Here are a few thoughts about why I think it’s important to learn how to read music. Of course, this is just my opinion based on my own experience and that of many people I have taught throughout the last several years.
Need help reading music? This is the place to go for extra help understanding music theory.
Are you having trouble reading and understanding certain rhythms in your music? The most effective way for you to truly master rhythm is by isolating it. Let me show you how to do this. It’s easier than you think!
Eighth rests are easy to spot because they look like a fancy number seven. They are the silent twin of the single eighth note receiving only 1/2 a beat.
If you’re having trouble recognizing the notes on the staff, one way of learning them quicker is by using music flash cards. Get yourself a set and then use the 3 Good Ones In-A-Row method to speed up the learning process.
The single eighth note looks like a quarter note with a flag added to the top of the stem. When eighth notes are on their own and not beamed together, this is exactly what they look like.
Eighth notes look similar to quarter notes, except they are connected by a beam. It takes a group of two eighth notes beamed together to equal one quarter note in the 4/4, 3/4, and 2/4 time signatures. That means this group of eighth notes must sound evenly over 1 beat.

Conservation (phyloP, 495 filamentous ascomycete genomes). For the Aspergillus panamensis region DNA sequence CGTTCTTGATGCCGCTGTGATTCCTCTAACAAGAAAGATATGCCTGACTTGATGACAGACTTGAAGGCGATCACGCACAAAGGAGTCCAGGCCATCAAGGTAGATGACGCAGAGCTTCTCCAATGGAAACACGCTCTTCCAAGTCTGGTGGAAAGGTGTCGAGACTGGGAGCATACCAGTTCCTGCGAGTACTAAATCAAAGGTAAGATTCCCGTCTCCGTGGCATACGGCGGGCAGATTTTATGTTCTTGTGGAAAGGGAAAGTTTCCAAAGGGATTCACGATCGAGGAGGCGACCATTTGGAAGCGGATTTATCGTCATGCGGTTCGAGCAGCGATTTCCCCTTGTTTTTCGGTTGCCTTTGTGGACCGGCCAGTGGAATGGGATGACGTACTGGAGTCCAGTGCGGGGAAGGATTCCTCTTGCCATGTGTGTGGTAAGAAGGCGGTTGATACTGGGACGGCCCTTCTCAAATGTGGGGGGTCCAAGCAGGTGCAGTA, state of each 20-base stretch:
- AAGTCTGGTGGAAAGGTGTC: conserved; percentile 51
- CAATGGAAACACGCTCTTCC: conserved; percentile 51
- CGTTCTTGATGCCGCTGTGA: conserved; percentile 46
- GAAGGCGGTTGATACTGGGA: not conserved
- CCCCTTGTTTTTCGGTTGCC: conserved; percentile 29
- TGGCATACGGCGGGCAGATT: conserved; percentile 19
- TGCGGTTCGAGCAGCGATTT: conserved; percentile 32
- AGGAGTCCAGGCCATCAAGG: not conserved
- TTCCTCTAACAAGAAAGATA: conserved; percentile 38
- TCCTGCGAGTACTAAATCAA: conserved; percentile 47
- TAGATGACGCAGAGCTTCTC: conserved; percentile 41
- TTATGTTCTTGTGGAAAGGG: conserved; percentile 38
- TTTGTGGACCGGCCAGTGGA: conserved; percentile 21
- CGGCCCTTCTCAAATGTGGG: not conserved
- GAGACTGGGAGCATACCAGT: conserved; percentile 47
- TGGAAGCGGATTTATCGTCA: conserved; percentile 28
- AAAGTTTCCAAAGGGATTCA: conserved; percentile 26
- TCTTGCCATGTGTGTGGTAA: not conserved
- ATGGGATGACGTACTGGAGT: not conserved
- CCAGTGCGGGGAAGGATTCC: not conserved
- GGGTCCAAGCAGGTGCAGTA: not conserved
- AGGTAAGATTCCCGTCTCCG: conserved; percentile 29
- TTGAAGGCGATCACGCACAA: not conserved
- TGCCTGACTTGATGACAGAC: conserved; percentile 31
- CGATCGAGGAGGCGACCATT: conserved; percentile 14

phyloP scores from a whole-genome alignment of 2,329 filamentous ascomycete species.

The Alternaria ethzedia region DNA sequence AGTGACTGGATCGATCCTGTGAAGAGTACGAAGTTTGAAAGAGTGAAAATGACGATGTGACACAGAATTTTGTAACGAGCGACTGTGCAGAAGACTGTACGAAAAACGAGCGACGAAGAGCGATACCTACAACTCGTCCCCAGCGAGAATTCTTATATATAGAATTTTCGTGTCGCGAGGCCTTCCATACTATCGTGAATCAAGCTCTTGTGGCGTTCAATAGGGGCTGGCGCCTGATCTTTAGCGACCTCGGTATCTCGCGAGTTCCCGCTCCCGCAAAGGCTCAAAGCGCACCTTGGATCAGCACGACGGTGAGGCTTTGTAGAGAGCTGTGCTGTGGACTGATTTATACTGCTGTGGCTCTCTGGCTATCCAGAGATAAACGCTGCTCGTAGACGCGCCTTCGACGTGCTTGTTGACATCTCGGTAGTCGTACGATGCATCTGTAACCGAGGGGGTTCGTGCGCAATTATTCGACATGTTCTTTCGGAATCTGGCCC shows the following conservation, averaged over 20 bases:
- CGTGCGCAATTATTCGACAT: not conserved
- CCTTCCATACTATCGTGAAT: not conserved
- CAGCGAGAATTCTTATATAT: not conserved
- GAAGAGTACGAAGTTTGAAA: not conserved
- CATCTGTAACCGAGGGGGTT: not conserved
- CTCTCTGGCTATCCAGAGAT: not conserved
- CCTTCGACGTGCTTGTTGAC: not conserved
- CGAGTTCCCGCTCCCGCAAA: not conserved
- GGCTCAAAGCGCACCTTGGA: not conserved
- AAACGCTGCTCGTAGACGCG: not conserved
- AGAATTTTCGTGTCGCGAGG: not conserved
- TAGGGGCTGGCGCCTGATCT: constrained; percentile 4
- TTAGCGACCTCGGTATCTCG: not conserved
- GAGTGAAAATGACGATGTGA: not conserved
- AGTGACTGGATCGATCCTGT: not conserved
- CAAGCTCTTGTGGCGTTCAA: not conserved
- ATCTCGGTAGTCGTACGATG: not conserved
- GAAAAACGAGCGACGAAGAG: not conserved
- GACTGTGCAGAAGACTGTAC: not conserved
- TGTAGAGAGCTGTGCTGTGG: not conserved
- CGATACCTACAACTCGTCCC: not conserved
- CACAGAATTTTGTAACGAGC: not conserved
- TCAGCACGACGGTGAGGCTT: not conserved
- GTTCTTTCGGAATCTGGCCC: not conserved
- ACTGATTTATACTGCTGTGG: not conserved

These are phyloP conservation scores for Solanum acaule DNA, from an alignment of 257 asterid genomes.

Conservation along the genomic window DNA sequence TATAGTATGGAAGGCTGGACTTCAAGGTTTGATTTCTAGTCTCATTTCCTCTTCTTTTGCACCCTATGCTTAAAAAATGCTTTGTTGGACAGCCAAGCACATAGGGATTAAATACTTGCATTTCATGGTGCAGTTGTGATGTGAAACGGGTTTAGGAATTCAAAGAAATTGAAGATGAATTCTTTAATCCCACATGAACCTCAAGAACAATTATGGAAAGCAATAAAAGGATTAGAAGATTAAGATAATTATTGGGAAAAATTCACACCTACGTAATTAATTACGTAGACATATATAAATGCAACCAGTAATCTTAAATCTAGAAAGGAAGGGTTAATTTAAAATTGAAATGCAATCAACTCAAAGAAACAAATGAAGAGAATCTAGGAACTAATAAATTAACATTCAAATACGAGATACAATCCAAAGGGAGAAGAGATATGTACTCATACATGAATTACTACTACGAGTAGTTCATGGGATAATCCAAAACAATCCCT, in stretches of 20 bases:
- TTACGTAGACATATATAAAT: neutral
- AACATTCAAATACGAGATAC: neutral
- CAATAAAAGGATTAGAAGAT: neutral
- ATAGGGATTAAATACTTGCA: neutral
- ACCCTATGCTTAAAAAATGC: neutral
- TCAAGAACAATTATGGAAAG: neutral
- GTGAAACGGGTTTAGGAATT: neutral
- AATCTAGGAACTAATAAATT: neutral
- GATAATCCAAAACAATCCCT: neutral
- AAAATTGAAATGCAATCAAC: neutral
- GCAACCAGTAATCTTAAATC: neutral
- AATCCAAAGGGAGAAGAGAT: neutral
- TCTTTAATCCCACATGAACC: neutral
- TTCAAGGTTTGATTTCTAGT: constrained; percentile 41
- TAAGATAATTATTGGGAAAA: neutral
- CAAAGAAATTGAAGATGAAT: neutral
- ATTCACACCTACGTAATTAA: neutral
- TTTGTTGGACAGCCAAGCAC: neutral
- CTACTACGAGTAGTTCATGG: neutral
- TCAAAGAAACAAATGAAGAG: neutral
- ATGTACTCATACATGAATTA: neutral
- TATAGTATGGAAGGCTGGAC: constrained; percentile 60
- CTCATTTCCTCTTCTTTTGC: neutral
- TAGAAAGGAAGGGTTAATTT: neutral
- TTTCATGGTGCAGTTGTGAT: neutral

Another way repeat signs are found is with the use of 1st and 2nd endings. This area usually has bracketed lines drawn over the top of the measures with a number “1” and a number “2” inside.
A repeat sign is a double bar line with two dots. It basically means to “play again”. There are two common ways that we find repeat signs in our music. Let’s take a look at both.
Slurs and ties can be easily confused with each other since they look very similar. Let’s take a look at how they are different and what each one means.
The dotted half rests are the silent partner of the dotted half notes. You can apply the dot rule just the same.